2. michael July 7, 2016 at 5:10 pm #

    hello david glad your back,im the michael that seconded the proposal on the guardian for you to start a blog and i came to bradford film museum to meet you and watch one of your films on propaganda one very cold winters night,i spoke to you for a short while after the film (im the medium).i have always followed you via the paper then onto your blog which i always visit please keep up the good work i can assure you its very much appreciated by all that visit.i truly believe financial armergedon is closer than many realise.

  3. Tech_trac July 7, 2016 at 5:25 pm #

    join the ranks of all the zombies stalking the Gloom & Doom Cemetary
    the PPT has engineered the greatest Perpetual Motion Machine ever concieved

    TOO EARLY IS TOO WRONG

    • Golem XIV July 7, 2016 at 5:32 pm #

      I agree they can keep the financial machine going for a while yet. But politically they are running out of road. I think they will have to move more openly against democracy and soon.

  4. tom kauser July 7, 2016 at 6:31 pm #

    tempest in a teacup! the Fed will print by AUG. 31 Janet will get everyone laid on the last day of summer! and another European holiday stick save. la dolce vita lives another day. btfd

    • Golem XIV July 7, 2016 at 6:45 pm #

      That is certainly their plan. I agree. But Its not all about dollar funding. Not entirely. See that Bremen LB is about to go down. Will the German’s bail it out? If they do then they will have to be a little less righteous about other countries bailing theirs – like Italy. And QE printing is not so politically ‘easy’ as it is for the Fed. Politics is catching up with the financial fix.

      • tom kauser July 8, 2016 at 6:04 pm #

        European copy of the bailout of 2007 only some of the names have been changed!
        same impaired balance sheets and cross ownership and Fed aided bailout!
        lets go to the beach before summer is over. EVERYONE GETS A BAILOUT EVEN NON BANKS THAT ARE WELL CONNECTED

      • tom kauser July 8, 2016 at 6:23 pm #

        there is a long impressive line of organizations waiting to aid the bailout? providing future considerations are substantial and the right people get the top positions.

      • tom kauser July 8, 2016 at 6:29 pm #

        its just credits until the swap

  5. Romaine pocat July 8, 2016 at 3:47 pm #

    Hi David,

    Thanks for the last post. Looks grim in Europe with banks.

    Just wanted to let you know that if I was from GB, I would be strongly supporting you for bid for leadership of Green Party. I sense you are one of the few honest people left in this world. Keep up the good work.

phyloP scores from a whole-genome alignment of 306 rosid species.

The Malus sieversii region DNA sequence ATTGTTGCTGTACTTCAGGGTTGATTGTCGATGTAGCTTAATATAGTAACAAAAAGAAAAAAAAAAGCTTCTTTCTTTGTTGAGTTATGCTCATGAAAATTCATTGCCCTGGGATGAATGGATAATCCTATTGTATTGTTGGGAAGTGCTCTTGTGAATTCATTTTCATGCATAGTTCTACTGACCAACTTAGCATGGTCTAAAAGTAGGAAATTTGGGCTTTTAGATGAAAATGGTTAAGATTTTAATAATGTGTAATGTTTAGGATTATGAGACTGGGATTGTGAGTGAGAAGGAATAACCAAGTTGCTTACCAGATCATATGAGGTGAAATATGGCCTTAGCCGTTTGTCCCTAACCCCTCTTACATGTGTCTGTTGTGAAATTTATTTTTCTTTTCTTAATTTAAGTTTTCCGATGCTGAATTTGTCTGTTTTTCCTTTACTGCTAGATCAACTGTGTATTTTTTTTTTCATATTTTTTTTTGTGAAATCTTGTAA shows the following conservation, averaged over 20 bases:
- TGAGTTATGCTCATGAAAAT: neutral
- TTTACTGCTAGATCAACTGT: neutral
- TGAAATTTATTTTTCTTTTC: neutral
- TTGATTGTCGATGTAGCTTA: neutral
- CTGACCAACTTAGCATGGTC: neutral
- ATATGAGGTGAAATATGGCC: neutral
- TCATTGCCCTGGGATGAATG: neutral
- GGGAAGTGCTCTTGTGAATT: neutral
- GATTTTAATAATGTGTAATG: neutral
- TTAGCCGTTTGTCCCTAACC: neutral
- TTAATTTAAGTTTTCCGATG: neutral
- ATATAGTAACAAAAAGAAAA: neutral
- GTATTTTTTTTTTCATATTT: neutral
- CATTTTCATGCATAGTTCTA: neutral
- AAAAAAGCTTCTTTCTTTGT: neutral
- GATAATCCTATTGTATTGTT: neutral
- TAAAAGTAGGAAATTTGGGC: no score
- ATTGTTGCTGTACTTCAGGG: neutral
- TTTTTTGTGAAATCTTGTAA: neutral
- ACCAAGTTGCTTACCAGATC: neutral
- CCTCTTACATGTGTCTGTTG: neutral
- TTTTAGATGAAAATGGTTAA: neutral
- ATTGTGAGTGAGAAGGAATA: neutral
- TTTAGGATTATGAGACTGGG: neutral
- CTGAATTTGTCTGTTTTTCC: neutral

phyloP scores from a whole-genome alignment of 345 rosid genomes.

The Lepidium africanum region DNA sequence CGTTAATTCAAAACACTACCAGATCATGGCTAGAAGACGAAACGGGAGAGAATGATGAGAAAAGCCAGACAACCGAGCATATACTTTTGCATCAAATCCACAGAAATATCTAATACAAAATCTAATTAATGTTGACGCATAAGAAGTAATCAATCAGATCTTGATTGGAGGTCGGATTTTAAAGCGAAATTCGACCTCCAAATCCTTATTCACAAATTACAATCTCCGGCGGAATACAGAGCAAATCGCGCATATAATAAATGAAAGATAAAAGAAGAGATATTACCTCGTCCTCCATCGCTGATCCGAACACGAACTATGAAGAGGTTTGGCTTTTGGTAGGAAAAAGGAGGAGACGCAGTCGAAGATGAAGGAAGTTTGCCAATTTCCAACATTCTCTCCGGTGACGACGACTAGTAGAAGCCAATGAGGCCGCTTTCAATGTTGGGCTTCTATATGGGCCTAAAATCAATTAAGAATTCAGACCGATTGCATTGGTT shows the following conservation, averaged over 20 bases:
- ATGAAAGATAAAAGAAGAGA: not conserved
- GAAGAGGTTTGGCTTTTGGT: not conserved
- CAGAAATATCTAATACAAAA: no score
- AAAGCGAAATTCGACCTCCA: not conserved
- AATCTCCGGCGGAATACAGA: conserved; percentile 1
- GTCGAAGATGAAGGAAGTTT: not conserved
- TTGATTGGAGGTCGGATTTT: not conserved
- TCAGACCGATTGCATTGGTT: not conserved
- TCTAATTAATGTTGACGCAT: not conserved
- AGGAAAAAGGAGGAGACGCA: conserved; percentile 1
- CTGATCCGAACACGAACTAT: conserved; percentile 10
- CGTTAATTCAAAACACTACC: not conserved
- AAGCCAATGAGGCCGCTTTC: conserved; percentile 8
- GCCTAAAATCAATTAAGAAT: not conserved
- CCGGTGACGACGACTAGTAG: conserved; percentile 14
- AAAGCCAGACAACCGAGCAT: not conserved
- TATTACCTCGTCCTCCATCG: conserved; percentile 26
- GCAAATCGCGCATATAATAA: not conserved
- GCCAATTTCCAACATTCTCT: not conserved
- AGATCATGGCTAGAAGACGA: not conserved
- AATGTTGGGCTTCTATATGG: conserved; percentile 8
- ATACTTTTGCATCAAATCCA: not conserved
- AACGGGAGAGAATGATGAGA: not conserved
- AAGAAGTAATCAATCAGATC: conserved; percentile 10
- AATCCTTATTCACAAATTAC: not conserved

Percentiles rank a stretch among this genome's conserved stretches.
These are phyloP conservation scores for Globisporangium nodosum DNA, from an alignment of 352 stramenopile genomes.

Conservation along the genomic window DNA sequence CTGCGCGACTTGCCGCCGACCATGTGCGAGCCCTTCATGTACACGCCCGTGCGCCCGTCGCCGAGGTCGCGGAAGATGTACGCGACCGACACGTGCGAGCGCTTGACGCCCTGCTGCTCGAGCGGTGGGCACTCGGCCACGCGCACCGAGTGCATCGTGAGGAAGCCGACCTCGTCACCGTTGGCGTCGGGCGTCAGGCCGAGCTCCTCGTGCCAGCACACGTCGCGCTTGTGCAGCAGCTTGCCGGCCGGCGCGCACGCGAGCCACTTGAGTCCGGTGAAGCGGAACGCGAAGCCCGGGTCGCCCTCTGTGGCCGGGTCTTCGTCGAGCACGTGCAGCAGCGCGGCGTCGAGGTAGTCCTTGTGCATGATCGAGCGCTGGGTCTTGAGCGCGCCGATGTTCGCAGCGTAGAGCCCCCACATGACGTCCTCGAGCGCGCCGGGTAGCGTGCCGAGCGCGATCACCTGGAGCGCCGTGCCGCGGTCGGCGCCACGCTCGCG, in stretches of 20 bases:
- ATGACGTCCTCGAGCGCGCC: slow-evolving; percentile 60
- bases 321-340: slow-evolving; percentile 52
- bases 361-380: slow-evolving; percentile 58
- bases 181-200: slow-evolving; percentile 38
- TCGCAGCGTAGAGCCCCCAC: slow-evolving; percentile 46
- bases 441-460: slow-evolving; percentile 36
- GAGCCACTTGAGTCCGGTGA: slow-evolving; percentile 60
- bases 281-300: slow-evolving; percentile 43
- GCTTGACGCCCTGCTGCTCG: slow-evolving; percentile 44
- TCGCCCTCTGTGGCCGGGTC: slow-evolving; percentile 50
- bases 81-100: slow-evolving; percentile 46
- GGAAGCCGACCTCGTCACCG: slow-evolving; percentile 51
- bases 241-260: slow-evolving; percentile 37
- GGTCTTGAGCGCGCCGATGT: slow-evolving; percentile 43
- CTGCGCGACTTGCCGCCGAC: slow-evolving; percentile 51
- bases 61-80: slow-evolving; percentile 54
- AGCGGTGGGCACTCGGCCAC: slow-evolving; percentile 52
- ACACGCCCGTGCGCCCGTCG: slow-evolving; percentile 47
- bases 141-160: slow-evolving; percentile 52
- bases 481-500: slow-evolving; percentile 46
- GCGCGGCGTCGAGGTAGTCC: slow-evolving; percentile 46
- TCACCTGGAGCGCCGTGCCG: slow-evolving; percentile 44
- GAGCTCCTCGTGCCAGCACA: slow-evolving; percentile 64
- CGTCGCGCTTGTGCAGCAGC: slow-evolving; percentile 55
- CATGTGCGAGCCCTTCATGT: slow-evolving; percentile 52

Thanks,

    Biologique

    • Golem XIV July 8, 2016 at 4:17 pm #

      Thank You Romaine pocat,

      Its nice to hear. Someone I know told me they couldn’t vote for me because they want a woman leader, while I am handicapped by being a white middle aged middle class man. All of which is true of course. I am those things.

      And I understand how refreshing it is and necessary to have good women in positions of power.

      But it left me feeling a little sad anyway.

      • Romaine pocat July 8, 2016 at 4:59 pm #

        Well, the attitude should be, “may the best person win”. I do not like sexism in any form.

        Do not take such comments personally. She/he have their right to an opinion.

        Nicolas Hulot in France refused the offer to be Ecologist minister in France because he did not want his positions altered by politics. We need more such people with scruples.

        Keep fighting for what is right.

      • tom kauser July 8, 2016 at 6:18 pm #

        not really into him

    • Jenny August 15, 2016 at 5:20 pm #

      thanks for the links, just me; I have only found this page through the Green Party candidate for leader link. I believe I may have found the leader I want, Golem XIV

  6. Spartacus Rex July 9, 2016 at 10:34 am #

    Got any Real, Honest, Hard Money (Gold & Silver Coin)?

    “Wall Street had been doing business with pieces of paper; and now someone asked for a dollar, and it was discovered that the dollar had been mislaid.”
    ― Upton Sinclair

    Cheers,
    S. Rex

  7. shaun o'hara July 12, 2016 at 1:45 pm #

    good luck golem.

  8. william July 16, 2016 at 1:00 am #

    nice you are back

  9. Robin Smith August 5, 2016 at 8:12 am #

    So its not about banks per se then?

    Its also about the counter parties – the owners of real estate, on the other side of the mortgage contract, fully signed up.

    It’s a wonder how only banks are placed under scrutiny. Might this be because its heresy to bring the people under scrutiny as did Jesus. The people nailed him to a tree for it, not Pilate, contrary to the Christian doctrine I sense on this site.

    It would seem that those who blame banks are owners of real estate and its tax free, work free, unearned income. And the bigger the property owner the bigger the blame on the scape goat.

    No surprises they will nail him to a tree for pointing this out. Interesting collective psychology here – quasi religious.